Where Did the Water Go?
Mary Alice was annoyed. The watering can had water in it when she left it on the
window sill on Friday, but it was empty on Monday morning. She didn't have time
to fill the can before class started, and, as soon as Ms. Wilson began the class,
she raised her hand.
"Who used the water?" Mary Alice demanded. "Did someone
drink it? Or spill it?"
No one had touched the water since Friday. Ms. Wilson
realized the class had a science question to solve. "What do you think happened
to the water?" she asked.
Jennifer had an ingenious explanation. "I bet Willie
the hamster got out of his cage and drank it. We could prove it by covering the
can and see if the water level goes down the next day."
"I don't think Willie can
get out of his cage," said José. "Let's figure out a way to know what he does at
night. Maybe we could put his cage on the sand table and see if he leaves
Before leaving, the class covered the watering can and smoothed down
sand around Willie's cage. The water level remained the same and no little paw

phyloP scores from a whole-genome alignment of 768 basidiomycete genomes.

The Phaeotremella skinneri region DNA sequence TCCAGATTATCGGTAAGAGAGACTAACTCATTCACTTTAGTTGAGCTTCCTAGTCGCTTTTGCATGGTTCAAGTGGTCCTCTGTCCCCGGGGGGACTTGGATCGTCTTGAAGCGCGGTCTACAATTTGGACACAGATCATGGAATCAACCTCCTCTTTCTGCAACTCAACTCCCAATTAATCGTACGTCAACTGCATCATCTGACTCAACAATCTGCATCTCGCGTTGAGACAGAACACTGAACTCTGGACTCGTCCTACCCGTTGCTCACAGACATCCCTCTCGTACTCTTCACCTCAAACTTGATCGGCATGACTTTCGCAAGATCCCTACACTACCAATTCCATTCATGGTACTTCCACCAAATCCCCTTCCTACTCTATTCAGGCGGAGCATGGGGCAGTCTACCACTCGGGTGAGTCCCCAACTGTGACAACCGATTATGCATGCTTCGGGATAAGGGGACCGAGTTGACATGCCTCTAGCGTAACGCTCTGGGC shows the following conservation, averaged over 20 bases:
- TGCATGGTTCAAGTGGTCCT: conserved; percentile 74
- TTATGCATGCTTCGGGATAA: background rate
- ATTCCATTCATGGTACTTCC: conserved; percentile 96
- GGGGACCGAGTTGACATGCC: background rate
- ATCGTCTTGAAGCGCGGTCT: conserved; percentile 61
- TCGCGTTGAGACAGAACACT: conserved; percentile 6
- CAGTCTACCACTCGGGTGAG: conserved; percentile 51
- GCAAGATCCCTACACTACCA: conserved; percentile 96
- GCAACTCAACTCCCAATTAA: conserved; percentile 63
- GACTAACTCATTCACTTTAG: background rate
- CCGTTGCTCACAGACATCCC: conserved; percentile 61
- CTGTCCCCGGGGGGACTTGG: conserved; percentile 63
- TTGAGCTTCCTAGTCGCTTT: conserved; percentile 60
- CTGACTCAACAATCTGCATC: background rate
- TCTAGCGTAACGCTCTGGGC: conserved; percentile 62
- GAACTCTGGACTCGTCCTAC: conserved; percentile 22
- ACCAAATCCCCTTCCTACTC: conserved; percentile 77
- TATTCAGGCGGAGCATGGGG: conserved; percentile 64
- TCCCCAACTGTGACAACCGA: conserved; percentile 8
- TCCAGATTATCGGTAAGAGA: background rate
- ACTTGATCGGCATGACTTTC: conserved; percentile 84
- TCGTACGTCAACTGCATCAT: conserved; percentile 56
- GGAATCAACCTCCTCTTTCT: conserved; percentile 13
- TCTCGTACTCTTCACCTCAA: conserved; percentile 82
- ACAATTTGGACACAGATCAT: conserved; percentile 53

prints appeared in the sand.
"But wait," said Kahena. "Why should Willie get out
of his cage? He can see the can is covered. Let's leave it uncovered and see what
So the class again left the cage in the middle of the sand table but
left the cover off the can. It took several days for the water level to drop, but
it did go down, and there were still no footprints in the sand. By this time, the
children were willing to let go of their original idea about the water's
disappearance, and Ms. Wilson suggested an alternative experiment: "Let's put a
jar of water in the window sill and measure it each day with paper slips to see
if we can learn anything from the water's changes," she said.
After several days
of observation, the students saw a pattern: the water was falling steadily but
did not decrease the same amount each day. When they tried a differently shaped
container, the rate changed. As the children worked toward developing an
understanding of the influence of surface area and air temperature on evaporation
rates, they discussed and predicted results of experiments they designed
This scenario has been adapted with permission from the Draft National Science
Education Standards.Copyright 1994 by the National Academy of Sciences.
Courtesy of the National Academy Press, Washington, D.C.
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